The U.S. got the game’s first power play when Jennifer Wakefield was sent off for an illegal hit behind the Canadian net on Danielle Cameranesi, and they didn’t waste much time.

Monique Lamoureux controlled the puck beautifully, cutting left to right, and then sending the puck across her body to Knight, who converted it from the left faceoff circle at 6:38. It was her tournament-leading seventh goal and eleventh point.

The lethal American power play struck again at 10:59 when a pinching Keller bulled her way into the crease and shoveled in a Meghan Duggan rebound for a 3-0 lead.

At this point, in terms of national symbols, it was eagles preying on beavers. The Canadians needed to wake up fast, or this was in danger of turning into a rout like the U.S.’s 9-2 round-robin win in Burlington, Vermont in 2012.

And they did wake up.

The Canadians got some life at 12:25 when Johnston executed a lovely play on their first power play. Taking a pass from Laura Fortino at the point, she pirouetted to put her back to the U.S. goalie, and then slid the puck through blueliner Emily Pfalzer’s legs and inside the post to make it 3-1.

The momentum swung right back to the U.S. with 2:52 left in the first when Schleper beat Desbiens on the short side on a play the Canadian netminder would like to have had back.

Canada had a quick answer. Poulin cut the deficit to 4-2 just 39 seconds later when she capitalized on a turnover inside the U.S. blue line, came in, and used blueliner Michelle Picard as a screen to beat Vetter with a stick-side wrister.

The U.S. outshot Canada 20-7 in the first period, and Lacasse took over between Canada’s pipes in the middle frame.

She had a golden debut for Canada at November’s 4 Nations Cup in Kamloops, site of the 2016 IIHF World Women’s Championship. Could she stop the bleeding?

It was 5-2 U.S. at 7:33 when a trio of youngsters combined on a magnificent passing play. Behind the goal line, Cameranesi sent the puck back to Hannah Brandt, and she found Skarupa unguarded in front for the lightning strike.

Canada still didn’t roll over. Just past the midway mark, Lacquette drove a slap shot through traffic past Vetter’s glove side to make it 5-3.

At 11:41, the Canadians got within one when Vetter misplayed the puck behind the net to Poulin, who centred it from the corner to Johnston in front. She made no mistake, and the Americans decided it was time to yank Vetter for youngster Alex Rigsby, who backstopped them to a 4-1 round-robin win over Finland.

The goaltending change didn’t pay immediate dividends for the Americans. Just 25 seconds later, Canada tied it up. Aggressive forechecking got the puck back to Lacquette at the right point, and she got it to the net for Ouellette to put in for the 5-5 goal. It was pandemonium among the Canadian fans at the Isstadion.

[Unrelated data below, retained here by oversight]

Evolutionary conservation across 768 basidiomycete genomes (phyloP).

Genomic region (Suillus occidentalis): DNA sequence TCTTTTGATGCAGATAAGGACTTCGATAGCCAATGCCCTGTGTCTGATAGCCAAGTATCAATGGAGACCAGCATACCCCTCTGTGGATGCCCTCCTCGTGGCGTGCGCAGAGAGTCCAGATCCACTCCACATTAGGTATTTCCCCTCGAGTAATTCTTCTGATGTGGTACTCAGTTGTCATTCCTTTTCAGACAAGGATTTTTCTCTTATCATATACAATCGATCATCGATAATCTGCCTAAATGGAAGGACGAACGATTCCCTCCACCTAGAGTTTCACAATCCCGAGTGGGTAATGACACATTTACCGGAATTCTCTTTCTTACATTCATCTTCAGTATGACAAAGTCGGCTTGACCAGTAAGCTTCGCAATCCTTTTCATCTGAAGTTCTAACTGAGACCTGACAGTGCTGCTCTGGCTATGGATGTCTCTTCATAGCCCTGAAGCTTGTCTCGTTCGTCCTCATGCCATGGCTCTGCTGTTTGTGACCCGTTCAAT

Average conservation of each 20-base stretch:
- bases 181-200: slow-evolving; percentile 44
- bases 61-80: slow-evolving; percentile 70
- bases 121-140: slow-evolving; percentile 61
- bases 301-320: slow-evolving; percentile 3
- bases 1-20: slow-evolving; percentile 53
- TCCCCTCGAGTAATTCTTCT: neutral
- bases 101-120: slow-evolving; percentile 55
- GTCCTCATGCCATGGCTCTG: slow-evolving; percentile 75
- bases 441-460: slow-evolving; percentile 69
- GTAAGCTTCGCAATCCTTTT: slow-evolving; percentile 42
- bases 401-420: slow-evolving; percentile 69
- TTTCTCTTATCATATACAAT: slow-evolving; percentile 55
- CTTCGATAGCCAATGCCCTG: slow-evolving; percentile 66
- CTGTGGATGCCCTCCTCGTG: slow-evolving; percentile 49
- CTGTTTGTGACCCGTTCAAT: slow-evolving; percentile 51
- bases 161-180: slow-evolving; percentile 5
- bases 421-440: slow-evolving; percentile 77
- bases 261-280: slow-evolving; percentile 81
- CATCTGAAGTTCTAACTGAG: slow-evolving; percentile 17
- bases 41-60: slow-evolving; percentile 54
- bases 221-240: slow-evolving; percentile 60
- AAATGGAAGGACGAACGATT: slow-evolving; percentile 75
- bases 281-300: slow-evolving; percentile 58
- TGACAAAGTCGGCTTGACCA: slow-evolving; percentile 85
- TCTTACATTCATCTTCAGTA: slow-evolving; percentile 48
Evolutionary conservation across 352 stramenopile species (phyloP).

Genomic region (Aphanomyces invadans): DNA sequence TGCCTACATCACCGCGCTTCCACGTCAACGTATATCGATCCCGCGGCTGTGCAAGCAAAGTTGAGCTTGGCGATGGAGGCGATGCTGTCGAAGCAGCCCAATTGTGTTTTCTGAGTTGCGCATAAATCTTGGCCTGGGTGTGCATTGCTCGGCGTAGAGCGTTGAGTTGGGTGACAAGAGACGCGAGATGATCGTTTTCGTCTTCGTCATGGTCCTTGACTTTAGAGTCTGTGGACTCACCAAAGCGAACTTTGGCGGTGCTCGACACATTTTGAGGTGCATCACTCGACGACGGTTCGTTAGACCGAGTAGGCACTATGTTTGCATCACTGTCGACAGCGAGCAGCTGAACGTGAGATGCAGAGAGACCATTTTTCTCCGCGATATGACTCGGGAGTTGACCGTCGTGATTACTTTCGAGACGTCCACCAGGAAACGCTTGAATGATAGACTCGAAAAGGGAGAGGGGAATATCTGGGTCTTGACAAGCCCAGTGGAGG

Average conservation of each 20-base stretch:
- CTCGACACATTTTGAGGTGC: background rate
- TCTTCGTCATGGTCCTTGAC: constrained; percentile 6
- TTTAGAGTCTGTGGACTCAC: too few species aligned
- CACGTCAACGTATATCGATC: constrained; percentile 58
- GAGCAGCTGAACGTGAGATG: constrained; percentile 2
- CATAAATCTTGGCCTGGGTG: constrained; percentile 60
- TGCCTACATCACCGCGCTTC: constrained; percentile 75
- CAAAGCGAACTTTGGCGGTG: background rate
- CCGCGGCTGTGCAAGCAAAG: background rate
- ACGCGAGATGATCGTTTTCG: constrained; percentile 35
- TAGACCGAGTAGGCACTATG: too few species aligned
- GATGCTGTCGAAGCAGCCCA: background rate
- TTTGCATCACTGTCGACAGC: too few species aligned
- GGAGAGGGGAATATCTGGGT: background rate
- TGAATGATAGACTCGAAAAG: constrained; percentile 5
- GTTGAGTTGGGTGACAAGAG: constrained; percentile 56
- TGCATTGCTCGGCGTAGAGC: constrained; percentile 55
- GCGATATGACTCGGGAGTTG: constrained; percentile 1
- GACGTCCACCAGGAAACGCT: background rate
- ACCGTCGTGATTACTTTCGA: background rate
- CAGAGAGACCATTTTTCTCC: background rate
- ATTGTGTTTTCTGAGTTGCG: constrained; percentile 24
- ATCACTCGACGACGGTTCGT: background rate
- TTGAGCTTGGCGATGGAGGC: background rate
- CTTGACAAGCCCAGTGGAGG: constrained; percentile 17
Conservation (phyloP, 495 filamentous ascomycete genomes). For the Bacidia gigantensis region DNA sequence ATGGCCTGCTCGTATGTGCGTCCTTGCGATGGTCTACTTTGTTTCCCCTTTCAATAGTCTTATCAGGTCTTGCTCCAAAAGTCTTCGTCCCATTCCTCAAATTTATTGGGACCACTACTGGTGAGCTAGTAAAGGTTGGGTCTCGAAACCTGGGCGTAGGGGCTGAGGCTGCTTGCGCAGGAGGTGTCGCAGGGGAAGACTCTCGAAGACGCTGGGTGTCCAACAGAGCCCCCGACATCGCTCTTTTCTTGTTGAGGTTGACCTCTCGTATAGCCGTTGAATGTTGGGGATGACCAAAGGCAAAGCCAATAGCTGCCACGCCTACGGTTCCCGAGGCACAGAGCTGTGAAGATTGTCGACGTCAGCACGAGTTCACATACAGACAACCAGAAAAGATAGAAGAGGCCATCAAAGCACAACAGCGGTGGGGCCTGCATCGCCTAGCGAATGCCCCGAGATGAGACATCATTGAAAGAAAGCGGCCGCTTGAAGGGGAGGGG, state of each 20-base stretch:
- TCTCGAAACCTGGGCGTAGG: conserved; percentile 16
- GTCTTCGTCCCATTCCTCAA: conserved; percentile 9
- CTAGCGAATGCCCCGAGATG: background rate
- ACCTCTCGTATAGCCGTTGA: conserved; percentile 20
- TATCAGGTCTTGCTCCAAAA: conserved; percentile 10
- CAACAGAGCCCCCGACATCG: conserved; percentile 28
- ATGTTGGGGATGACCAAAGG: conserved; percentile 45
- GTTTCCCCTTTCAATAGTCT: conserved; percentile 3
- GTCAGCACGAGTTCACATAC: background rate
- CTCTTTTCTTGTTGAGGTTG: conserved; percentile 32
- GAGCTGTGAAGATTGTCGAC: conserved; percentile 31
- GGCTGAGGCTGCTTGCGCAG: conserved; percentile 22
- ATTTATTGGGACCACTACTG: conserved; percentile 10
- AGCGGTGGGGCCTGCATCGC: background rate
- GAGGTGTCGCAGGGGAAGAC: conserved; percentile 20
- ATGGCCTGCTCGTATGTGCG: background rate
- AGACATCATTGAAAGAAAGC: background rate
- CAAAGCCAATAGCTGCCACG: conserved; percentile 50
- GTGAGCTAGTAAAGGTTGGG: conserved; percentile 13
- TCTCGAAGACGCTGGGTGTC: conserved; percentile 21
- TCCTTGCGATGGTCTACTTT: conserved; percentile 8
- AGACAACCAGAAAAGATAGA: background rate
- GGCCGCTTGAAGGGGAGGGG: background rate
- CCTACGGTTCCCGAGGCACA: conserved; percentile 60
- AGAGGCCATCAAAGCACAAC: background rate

With the U.S. up 7-5 and under four minutes to play, Canada's Jocelyne Larocque got a shorthanded breakaway, but lost the puck when she tried to deke Rigsby.

The Canadians pulled their goalie at 18:12, and Knight took a delay-of-game minor for flipping the puck over the glass in her own end with 11 seconds left. But unlike Sochi, there would be no miraculous late rally for Canada.

"I guess I ended Sochi in the box and I ended today in the box, so not much changed, right?" Knight joked. "Except for the W."

"I think the heart that the girls put in was amazing," Poulin said. "Unfortunately, we came up short in the third period, which is too bad. But their hard work was awesome."

Canada's three best players of the tournament were named: Natalie Spooner, Caroline Ouellette and Brianne Jenner. For the U.S., it was Hilary Knight, Brianna Decker, and Kacey Bellamy.

Canada's Caroline Ouellette equalled the record for most World Women’s Championship medals (12) jointly held by Jayna Hefford and Hayley Wickenheiser (7 gold, 5 silver). However, Ouellette's total is 6 gold and 6 silver -- not the result the veteran Canadian was seeking.

"It’s never OK to lose," Ouellette said. "You know, they wanted it more than us. I’m sure that without wanting it, when you win at the Olympic Games, your summer after that’re not as motivated to train as hard as you can to be the best you can be. A lot of players took a year off. We were missing some great players from the lineup, but so were they, so that’s not an excuse. I think that [the Americans] train with that attitude that they’re sick of losing, and they play with that confidence and that ‘I have nothing to lose’ attitude."

In 2016, Canada will look to regain its world crown from the Americans when it hosts the World Women's Championship in Kamloops. The countdown is already on.